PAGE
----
From Philosophy to Football
Dr. Tim Madigan Learns the Ins and Outs of Cardinal Football through the Coach of the Week Program.
On the sidelines of this year’s Alumni Weekend football game were coaches, players, and a philosophy and classical studies professor, Dr. Tim Madigan. Madigan has volunteered in the Fisher football team’s Coach of the Week program every year since joining the faculty in 2004.
The Coach of the Week program offers faculty and staff an opportunity to help coach the football team for a week alongside the Cardinals’ head coach, Paul Vosburgh. Vosburgh introduced the program in 1993, only a few years after he became the College’s first full-time head coach in 1991.
His vision was to bring players and faculty together to gain appreciation for the experience as a whole. Vosburgh hopes his players show gratitude when realizing the time that volunteers have taken out of their schedules in order to be a part of the team. Likewise, he hopes that the coach of the week gets a sense of how much work goes into being a student-athlete.
Over the years, a number of different faculty and staff have participated in the program including College presidents. Popular coaches include Terri Bagshaw, members of the education department, the late Jean Maley, and Mrs. Rooney.
“The players love when Mrs. Rooney is a coach because there are always cookies waiting for them in the locker room,” Vosburgh joked.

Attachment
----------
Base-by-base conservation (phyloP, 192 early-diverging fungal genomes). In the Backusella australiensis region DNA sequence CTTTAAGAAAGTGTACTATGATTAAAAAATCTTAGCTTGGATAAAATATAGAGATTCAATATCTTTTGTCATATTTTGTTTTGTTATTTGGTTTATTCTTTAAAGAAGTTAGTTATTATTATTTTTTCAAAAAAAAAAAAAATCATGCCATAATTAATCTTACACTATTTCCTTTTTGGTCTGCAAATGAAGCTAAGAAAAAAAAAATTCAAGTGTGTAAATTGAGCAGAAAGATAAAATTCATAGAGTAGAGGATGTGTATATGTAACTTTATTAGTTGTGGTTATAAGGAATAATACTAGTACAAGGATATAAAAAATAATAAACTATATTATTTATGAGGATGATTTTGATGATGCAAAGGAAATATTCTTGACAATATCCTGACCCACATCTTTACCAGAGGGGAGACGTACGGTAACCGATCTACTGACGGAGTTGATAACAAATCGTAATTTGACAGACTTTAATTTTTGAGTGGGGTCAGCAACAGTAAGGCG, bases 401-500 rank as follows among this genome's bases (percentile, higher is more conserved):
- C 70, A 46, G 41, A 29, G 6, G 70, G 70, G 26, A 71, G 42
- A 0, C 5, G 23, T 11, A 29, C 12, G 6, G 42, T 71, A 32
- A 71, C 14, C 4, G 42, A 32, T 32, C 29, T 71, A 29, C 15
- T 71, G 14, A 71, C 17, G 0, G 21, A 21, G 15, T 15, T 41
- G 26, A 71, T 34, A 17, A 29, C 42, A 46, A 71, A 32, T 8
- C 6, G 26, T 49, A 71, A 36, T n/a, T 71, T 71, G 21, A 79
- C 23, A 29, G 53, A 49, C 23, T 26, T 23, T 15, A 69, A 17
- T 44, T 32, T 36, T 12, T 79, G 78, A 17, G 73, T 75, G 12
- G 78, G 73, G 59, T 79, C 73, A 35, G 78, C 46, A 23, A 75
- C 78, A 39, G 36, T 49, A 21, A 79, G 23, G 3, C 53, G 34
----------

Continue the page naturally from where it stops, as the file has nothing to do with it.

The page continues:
The coach of the week also gets an inside look at team practices. Vosburgh gives coaches a schedule, with minute-by-minute outlines of the training sessions. To Madigan, the practices are like “well oiled machines,” and he visits each assistant coach to get a sense of what the team is focusing on at each section.
After a week of practices, the coach of the week attends the Saturday game. Madigan said he enjoys standing at the back of the locker room during halftime, watching Vosburgh go through plays on the white board. From his first year, Madigan quickly realized that there is a lot for athletes to learn while also maintaining their classes, clubs, jobs, and social life. Vosburgh said that some coaches have even offered up a speech at halftime to show their appreciation.
Through his years of observation, Madigan see the team’s deep sense of respect for their head coach.
“He is respected and committed to the school and it truly shows on and off the field,” he said.
Madigan has used his experiences in the classroom and has invited Vosburgh as a guest speaker in his learning community class, “Ethics and Sportsmanship.” In addition, he has written about it in the book, Sportsmanship: Multidisciplinary Perspectives (McFarland Publishers, 2016).
“The Coach of the Week program exemplifies the true meaning of ’honor’ in that it allows academic participants to better understand the hard work and dedication that goes into planning for and participating in the game, and how such activities relate to the formation of the character of student-athletes,” said Madigan.